2023-111: Toney v National Post

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March 12, 2024 — for immediate release

The National NewsMedia Council has dismissed a complaint with reservation about language use and context in an October 16, 2023, article, “Here’s a list of key Hamas operatives killed by Israeli forces,” published by the National Post.

Jason Toney, the director of media advocacy with Canadians for Justice and Peace in the Middle East, filed a complaint stating concern that the article distributed by the content provider the Jewish News Syndicate, and re-published by the National Post, was improperly categorized as a news article. The complainant argued that the piece indicated a clear perspective and pointed to use of language and lack of context.

In particular, the complainant took issue with the framing and word choice in the article’s lede, which states, “In the wake of the mass murder perpetrated by the Hamas terror organization, whose death squads raided southern Israel and killed 1,400 Israelis on Oct. 7, while kidnapping 199 people, as confirmed by the Israel Defense Forces Spokesperson’s Unit on Monday, the IDF has been eliminating a growing number of Hamas terrorists.” The complainant compared it to the language used in other news reports on similar developments at the time and noted that the article in question lacked important context.

The news organization responded by noting that while the article may be from a particular perspective, it is fact-based and was therefore appropriately labelled as news. It contrasted the article to commentary from other third-party content providers on its website, which, it pointed out, was appropriately labelled as opinion content.

The complainant reiterated that the piece should be labelled opinion, citing the content provider’s “contact us” page, which calls on its audiences to support its “continuous pro-Israel coverage.”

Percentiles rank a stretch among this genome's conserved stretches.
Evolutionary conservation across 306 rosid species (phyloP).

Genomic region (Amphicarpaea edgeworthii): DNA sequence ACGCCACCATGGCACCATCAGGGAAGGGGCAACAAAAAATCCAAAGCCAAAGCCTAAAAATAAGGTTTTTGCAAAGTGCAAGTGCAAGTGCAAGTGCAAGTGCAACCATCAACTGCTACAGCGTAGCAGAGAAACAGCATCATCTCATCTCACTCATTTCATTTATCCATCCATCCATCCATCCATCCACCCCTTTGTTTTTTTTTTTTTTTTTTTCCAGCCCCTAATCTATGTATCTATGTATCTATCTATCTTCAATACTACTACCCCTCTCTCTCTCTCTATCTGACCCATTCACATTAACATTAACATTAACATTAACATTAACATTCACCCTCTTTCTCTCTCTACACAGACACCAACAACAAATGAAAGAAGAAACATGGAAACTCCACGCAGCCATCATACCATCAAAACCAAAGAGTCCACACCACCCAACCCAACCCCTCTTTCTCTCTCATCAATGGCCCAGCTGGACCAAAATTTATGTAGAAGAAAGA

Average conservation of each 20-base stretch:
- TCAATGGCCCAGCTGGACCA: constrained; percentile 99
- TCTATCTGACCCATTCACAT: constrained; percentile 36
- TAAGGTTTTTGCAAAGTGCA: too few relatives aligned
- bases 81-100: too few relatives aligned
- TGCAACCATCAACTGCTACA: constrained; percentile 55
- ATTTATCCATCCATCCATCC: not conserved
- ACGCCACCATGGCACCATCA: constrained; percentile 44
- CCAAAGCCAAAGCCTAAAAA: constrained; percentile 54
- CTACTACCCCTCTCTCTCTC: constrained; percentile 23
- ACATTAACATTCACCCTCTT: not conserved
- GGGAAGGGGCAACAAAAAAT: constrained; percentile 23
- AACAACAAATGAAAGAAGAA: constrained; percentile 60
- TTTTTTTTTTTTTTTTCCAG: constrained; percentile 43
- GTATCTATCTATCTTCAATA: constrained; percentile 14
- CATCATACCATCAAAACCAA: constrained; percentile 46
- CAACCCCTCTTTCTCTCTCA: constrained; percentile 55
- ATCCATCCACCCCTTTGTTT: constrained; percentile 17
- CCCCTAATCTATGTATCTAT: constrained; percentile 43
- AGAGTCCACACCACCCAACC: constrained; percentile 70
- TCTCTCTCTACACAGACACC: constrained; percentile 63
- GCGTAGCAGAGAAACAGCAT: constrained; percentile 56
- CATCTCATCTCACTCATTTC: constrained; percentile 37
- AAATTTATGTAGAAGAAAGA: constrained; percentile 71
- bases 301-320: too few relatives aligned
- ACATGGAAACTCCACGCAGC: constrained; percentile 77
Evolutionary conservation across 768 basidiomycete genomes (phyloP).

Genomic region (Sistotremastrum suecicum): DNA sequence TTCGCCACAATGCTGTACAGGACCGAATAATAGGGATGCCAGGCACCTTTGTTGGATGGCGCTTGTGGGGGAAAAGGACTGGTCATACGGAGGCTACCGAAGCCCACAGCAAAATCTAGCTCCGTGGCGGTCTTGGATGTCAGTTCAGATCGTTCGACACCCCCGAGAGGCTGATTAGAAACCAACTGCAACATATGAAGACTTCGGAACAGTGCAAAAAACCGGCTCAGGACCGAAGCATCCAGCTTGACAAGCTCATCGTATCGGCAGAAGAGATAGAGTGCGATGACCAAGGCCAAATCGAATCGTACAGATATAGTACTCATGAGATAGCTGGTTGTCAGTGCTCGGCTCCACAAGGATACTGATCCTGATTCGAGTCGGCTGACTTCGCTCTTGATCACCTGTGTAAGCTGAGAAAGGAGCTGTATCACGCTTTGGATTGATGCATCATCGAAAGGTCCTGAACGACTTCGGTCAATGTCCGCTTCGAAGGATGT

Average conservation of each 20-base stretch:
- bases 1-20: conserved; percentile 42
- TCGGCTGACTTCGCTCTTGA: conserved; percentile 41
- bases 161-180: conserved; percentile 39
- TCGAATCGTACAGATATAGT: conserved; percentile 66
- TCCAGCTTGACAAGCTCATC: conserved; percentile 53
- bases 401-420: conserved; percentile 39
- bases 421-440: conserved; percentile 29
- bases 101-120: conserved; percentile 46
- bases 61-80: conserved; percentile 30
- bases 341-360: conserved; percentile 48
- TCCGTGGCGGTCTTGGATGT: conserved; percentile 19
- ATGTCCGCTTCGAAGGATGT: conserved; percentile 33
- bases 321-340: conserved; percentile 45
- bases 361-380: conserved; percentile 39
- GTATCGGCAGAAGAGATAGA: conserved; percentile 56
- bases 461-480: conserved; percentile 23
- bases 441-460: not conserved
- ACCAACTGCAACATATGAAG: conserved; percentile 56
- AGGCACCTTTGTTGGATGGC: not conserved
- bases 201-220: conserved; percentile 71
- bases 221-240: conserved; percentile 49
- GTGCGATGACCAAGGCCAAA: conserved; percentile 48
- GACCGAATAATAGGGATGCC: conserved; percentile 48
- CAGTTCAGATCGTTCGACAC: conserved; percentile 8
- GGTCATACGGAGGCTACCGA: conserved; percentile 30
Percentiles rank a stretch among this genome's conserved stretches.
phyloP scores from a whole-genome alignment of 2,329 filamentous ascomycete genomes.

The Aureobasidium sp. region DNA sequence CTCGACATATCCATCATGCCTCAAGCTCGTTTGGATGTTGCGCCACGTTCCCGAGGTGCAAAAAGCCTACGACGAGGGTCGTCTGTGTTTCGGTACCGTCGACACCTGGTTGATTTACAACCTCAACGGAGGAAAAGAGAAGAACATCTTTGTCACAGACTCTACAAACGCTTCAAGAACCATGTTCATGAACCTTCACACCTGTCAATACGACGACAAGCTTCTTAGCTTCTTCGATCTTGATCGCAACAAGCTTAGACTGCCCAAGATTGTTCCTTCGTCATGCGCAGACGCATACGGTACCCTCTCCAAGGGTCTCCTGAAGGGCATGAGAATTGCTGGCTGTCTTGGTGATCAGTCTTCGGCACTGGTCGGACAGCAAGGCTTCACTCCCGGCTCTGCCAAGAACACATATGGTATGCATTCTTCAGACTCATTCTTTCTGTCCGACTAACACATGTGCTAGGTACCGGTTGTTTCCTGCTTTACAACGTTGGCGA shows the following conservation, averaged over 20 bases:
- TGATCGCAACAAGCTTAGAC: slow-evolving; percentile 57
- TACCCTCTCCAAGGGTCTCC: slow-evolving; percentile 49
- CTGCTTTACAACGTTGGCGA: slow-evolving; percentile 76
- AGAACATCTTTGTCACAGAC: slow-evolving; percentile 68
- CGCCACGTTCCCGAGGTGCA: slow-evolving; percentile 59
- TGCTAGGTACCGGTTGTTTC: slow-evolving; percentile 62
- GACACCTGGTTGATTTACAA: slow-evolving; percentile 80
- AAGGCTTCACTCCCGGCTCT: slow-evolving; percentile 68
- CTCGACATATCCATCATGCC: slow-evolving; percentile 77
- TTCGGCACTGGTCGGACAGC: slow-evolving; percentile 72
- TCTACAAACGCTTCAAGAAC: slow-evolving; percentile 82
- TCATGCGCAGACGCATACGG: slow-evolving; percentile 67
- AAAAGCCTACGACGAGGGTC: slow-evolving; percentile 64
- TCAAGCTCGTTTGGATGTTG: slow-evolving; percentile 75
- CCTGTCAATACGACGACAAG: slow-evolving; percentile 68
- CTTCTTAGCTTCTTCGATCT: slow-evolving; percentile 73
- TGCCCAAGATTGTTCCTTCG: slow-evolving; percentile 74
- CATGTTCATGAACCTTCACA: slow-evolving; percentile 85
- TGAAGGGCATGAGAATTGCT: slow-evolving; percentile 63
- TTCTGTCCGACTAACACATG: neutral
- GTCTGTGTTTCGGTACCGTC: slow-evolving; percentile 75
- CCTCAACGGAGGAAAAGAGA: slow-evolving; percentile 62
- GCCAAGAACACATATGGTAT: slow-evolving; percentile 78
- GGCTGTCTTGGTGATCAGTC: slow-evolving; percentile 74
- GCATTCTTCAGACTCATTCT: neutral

The news organization pointed out that while readers may wish to see particular perspectives and context included in pieces, it is not necessarily required, nor possible, to include all context in one story. The news organization added that while it stands by the coverage provided by the content provider in this case, it also regularly publishes articles by their own reporters and other news agencies, such as the Associated Press, which provide additional context on the situation at hand.

In its review of the materials submitted by both parties, the NNC evaluated the complaint in two parts. In one, the NNC reviewed the complainant’s concerns around the labelling of the story as ‘news’ given the concerns raised around language use. In the second part, the NNC examined the complainant’s wider concerns about lack of context.

While the NNC recognizes that the complainant raised concerns with a number of articles published by the same content provider, the NNC assesses complaints about specific breaches of journalistic standards in individual articles and does not deal with overarching trends in reporting. For these reasons, the scope of the complaint in this case is limited to concerns over language use, context, and labelling of the specific article.